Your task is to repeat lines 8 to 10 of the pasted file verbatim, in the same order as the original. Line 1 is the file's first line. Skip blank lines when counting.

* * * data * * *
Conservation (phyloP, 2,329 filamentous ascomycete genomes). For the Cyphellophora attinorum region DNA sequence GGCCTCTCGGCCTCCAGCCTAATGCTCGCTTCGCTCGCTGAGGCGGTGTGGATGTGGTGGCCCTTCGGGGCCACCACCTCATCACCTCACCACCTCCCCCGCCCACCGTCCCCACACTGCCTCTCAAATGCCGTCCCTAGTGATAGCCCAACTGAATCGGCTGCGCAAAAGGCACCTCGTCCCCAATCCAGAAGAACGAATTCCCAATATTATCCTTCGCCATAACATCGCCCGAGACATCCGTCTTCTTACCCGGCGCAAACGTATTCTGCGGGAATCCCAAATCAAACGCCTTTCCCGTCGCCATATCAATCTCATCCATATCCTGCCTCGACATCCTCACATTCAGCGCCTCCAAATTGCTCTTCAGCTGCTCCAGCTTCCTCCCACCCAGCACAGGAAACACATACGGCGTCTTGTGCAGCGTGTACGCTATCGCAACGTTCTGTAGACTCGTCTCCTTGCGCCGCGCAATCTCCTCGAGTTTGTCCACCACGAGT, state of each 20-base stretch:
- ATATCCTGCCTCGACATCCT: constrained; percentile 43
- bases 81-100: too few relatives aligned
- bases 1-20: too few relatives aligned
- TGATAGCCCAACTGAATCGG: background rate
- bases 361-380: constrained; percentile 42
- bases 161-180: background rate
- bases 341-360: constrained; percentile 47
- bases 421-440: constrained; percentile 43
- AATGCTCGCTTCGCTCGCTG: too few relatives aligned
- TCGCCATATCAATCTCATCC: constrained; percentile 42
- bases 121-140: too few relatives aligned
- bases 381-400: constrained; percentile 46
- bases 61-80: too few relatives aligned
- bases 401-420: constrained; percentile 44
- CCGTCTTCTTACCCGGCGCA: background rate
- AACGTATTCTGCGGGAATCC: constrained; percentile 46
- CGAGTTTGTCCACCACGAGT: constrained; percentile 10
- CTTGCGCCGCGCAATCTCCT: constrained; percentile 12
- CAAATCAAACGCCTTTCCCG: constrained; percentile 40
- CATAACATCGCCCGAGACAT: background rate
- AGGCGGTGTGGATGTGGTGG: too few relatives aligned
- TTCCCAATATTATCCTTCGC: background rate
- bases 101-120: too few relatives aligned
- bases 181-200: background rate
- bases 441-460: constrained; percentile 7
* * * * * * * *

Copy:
- bases 341-360: constrained; percentile 47
- bases 421-440: constrained; percentile 43
- AATGCTCGCTTCGCTCGCTG: too few relatives aligned